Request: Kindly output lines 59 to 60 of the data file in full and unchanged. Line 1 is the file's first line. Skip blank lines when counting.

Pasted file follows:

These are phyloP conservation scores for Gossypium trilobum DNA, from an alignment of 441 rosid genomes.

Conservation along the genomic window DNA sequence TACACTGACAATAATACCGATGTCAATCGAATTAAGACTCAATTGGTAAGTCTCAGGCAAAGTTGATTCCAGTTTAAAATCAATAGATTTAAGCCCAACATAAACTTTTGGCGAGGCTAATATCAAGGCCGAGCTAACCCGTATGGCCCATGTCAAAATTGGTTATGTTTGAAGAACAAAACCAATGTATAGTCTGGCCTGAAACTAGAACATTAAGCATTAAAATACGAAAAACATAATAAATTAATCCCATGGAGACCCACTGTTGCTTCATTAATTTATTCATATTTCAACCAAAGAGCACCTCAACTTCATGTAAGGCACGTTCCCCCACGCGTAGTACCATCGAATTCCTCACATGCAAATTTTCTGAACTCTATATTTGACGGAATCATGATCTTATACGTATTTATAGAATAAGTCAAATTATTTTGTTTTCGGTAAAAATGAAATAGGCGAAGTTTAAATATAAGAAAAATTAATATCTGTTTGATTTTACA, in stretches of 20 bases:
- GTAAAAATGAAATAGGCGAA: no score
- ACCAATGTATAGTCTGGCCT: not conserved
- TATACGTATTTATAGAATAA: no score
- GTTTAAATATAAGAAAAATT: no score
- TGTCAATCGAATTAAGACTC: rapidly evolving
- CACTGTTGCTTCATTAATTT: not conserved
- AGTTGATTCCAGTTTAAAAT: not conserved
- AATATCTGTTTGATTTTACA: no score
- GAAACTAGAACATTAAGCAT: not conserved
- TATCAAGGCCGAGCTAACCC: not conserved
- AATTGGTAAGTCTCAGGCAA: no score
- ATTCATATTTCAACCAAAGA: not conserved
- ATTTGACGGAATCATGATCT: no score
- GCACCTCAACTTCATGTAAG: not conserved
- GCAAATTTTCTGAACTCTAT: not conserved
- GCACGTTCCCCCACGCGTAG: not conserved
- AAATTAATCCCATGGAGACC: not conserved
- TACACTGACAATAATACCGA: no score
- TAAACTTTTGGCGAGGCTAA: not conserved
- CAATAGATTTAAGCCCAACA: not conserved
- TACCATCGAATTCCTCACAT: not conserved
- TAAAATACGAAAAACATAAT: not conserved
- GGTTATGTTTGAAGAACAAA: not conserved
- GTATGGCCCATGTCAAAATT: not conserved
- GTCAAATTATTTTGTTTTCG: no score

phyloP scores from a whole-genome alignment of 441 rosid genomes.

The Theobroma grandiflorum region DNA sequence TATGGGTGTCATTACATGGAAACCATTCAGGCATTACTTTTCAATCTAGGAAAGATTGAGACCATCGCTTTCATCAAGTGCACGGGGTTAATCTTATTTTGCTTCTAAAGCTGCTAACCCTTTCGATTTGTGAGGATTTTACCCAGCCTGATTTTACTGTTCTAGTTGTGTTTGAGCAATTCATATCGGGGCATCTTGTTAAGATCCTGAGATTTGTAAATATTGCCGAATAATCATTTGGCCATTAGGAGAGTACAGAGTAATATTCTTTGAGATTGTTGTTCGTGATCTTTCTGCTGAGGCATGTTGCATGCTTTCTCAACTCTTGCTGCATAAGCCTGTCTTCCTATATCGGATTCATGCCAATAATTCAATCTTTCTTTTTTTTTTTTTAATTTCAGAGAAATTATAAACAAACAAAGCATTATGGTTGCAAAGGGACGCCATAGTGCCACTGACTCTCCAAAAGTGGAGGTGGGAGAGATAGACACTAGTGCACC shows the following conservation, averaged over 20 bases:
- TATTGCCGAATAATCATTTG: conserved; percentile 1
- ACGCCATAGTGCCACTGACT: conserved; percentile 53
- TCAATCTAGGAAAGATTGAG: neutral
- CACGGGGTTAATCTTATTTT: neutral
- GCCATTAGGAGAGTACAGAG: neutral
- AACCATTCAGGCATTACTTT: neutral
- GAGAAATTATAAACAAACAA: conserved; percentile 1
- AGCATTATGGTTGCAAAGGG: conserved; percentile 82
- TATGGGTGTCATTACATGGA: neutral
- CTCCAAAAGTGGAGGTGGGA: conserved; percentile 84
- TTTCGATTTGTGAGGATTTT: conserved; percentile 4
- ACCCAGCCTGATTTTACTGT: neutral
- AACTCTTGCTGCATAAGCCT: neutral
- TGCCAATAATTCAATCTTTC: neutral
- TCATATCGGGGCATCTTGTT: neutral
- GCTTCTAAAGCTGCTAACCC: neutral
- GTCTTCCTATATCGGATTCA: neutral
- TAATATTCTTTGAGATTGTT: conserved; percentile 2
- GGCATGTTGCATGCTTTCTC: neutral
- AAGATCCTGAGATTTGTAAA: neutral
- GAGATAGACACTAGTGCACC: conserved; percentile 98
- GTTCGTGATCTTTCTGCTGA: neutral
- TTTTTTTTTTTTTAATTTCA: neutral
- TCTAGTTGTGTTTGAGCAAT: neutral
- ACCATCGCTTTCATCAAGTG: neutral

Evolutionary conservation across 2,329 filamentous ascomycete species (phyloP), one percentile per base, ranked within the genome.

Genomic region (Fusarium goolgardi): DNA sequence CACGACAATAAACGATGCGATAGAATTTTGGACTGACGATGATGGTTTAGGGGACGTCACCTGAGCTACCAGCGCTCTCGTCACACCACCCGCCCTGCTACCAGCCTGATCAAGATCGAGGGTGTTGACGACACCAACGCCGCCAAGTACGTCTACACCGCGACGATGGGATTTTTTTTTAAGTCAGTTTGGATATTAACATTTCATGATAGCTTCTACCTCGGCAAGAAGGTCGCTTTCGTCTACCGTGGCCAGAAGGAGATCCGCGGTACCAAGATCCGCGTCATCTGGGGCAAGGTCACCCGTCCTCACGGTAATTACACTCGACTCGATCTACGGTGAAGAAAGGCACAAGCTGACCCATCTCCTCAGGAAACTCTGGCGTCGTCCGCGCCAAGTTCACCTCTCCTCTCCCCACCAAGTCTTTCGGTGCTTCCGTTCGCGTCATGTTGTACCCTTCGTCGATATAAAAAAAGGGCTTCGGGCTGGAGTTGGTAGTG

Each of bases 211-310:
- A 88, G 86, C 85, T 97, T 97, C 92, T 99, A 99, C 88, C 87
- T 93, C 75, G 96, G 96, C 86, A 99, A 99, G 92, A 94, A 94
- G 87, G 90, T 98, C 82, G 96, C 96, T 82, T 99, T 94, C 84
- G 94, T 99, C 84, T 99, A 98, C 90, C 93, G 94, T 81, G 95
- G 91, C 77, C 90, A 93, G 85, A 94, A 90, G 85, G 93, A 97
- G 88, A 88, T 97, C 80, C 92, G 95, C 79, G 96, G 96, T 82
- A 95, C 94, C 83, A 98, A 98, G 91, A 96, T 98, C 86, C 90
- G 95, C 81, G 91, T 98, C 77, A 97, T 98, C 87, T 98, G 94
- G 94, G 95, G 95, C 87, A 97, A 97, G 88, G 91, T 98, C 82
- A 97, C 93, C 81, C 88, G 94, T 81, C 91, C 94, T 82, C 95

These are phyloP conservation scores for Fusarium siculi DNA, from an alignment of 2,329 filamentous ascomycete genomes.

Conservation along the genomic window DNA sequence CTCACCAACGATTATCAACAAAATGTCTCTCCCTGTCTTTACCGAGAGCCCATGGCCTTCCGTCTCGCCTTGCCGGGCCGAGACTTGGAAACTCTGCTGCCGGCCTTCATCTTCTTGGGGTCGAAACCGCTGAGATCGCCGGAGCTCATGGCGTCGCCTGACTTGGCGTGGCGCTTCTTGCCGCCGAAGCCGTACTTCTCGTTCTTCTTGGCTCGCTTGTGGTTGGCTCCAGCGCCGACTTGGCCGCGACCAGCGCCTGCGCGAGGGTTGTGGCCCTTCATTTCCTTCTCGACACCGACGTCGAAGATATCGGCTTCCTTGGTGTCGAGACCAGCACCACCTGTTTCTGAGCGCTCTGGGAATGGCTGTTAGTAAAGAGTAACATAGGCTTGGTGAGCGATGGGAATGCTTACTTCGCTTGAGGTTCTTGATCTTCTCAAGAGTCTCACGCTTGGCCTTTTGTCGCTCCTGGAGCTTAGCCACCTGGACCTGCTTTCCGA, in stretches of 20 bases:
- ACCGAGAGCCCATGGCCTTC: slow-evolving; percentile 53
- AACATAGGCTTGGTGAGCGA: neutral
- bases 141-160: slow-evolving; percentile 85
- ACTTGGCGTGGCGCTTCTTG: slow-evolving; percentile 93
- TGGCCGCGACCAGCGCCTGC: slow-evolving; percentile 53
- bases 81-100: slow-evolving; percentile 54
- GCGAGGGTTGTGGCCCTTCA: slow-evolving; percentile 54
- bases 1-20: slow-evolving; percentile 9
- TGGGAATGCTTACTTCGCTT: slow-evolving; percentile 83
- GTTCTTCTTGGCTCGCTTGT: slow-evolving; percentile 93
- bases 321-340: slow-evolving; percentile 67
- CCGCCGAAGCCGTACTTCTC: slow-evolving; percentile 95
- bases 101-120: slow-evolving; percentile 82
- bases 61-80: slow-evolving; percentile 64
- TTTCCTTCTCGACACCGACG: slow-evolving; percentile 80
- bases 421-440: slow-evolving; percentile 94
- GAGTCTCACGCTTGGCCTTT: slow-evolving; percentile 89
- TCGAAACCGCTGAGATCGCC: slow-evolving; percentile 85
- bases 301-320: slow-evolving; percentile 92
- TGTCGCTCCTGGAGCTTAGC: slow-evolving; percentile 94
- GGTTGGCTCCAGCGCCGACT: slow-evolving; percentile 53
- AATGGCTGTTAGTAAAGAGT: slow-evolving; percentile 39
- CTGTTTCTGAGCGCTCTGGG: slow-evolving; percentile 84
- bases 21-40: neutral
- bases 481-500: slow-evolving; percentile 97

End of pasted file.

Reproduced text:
- T 93, C 75, G 96, G 96, C 86, A 99, A 99, G 92, A 94, A 94
- G 87, G 90, T 98, C 82, G 96, C 96, T 82, T 99, T 94, C 84